SALT LAKE CITY -- Utah's first lady is apologizing for sending a letter seeking leniency for a convicted child pornographer who posed as a teenage girl online to get explicit photos of teenage boys.
Jeanette Herbert has served as honorary chairwoman of a philanthropic group founded by the pornographer's mother, The Salt Lake Tribune reported..
The first lady has not commented, but the governor's office issued a statement saying she was unaware of the policy of not writing such letters. Herbert used official state letterhead for the request.
"The Governor and his Office will occasionally receive requests to provide letters of support to defendants in criminal proceedings. It is Governor's Office policy to deny such requests," the statement says.
"Office policy also prevents officials and staff from using official letterhead for personal correspondence. Those policies had not been adequately explained to Mrs. Herbert at the time she signed the letter. She now understands the policies and as such regrets having provided the letter," it adds.
Herbert wrote the letter on behalf of Ryan Johnson of Spanish Fork, who was sentenced Dec. 13 to 25 years in federal prison after pleading guilty to one count of producing child pornography.
Johnson, 34, admitted that he adopted the online identity of a 16-year-old girl to get 10 boys to send sexually explicit photographs of themselves between July 2009 and January 2011. The victims were between the ages of 12 and 18.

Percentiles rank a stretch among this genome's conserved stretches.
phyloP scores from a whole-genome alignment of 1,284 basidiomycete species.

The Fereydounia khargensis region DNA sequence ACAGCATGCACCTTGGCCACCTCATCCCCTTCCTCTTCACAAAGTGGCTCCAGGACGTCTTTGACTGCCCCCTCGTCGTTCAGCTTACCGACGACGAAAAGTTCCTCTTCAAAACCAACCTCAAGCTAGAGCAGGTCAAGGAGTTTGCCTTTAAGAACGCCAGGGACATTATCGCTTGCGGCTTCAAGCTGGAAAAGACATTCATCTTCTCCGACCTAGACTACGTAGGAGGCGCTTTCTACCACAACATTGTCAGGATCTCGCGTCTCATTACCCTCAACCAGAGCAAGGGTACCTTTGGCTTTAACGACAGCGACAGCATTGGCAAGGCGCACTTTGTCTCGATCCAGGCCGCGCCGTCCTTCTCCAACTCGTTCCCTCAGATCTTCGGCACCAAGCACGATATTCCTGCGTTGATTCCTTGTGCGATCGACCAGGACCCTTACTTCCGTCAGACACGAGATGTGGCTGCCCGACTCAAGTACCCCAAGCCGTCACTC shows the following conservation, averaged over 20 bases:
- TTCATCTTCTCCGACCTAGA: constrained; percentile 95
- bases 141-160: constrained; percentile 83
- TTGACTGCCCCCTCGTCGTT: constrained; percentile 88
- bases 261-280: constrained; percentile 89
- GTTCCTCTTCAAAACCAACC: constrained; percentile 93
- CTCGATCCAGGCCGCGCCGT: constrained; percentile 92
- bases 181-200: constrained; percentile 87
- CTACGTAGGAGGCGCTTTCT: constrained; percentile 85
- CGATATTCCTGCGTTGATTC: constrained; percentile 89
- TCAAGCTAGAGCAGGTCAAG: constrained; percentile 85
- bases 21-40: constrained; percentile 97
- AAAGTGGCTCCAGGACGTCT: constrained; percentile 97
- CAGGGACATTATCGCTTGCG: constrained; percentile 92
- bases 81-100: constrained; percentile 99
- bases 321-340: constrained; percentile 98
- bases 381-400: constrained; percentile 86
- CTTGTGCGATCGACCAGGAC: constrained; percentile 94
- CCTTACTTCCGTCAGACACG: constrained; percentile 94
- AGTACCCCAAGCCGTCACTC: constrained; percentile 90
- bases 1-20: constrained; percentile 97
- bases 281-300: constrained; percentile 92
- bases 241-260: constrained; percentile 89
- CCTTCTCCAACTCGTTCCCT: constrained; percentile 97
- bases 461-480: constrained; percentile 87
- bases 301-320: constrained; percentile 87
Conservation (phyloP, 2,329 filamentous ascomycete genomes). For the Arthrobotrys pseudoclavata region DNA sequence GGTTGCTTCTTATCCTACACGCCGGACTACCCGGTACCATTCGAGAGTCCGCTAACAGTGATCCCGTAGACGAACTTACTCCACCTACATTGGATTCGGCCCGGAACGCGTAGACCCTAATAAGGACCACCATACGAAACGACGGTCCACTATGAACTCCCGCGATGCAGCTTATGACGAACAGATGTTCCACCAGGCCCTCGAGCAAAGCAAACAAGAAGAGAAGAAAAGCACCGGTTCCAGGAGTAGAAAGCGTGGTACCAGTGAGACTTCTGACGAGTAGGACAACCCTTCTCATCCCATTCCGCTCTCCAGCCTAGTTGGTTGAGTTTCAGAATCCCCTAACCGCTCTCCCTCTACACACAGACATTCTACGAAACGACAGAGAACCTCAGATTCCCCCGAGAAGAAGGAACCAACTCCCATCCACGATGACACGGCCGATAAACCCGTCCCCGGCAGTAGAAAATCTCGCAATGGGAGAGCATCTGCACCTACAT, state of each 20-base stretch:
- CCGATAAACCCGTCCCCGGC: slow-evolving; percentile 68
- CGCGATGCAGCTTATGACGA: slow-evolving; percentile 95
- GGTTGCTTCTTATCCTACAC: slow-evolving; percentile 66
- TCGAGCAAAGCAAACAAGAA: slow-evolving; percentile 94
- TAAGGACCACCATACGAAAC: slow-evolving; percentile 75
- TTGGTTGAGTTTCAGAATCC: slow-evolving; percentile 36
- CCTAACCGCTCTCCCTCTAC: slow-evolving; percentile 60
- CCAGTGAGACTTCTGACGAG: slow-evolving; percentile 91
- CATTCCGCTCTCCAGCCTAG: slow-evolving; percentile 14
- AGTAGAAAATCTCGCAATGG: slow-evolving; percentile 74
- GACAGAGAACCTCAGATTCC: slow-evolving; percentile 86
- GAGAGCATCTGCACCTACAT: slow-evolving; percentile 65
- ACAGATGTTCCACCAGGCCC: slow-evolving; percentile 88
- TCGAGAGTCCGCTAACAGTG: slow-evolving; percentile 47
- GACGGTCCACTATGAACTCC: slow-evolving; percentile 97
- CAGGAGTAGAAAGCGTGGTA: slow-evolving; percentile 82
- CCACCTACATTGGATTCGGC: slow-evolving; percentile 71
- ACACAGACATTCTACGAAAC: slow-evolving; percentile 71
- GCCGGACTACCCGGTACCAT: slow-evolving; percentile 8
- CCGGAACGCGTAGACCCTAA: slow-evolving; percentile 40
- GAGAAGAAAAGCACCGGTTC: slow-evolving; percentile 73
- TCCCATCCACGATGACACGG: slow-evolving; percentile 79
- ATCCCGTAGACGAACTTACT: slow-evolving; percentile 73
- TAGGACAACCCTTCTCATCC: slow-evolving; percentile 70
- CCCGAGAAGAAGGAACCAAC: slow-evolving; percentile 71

Johnson earlier pleaded no contest to engaging in an illegal sexual relationship with a minor over a period of several months in 2010.
In her letter dated Sept. 23, Herbert acknowledged she understood lawmakers' interest in trying to crack down on pornography with a "somewhat no tolerance approach.
"But the majority of the young people that have struggled with this problem are good kids that have gotten caught up in pornography's addictive snares," she wrote. "We need to make sure that the punishment fits the crime and those decisions are made on a case-by-case basis."
In Johnson's case, she added, "being incarcerated for years will serve no purpose in rehabilitating and will destroy the lives of all involved. There are many programs that help with addiction that would prove more beneficiary (sic) than prison."
U.S. Attorney for Utah David Barlow defended the sentence, saying the case was "particularly egregious" because of Johnson's deception and threats.
"We take our responsibility to protect children in Utah very seriously," he told The Tribune. "The court recognized the serious nature of the conduct in this case and imposed a 25-year sentence."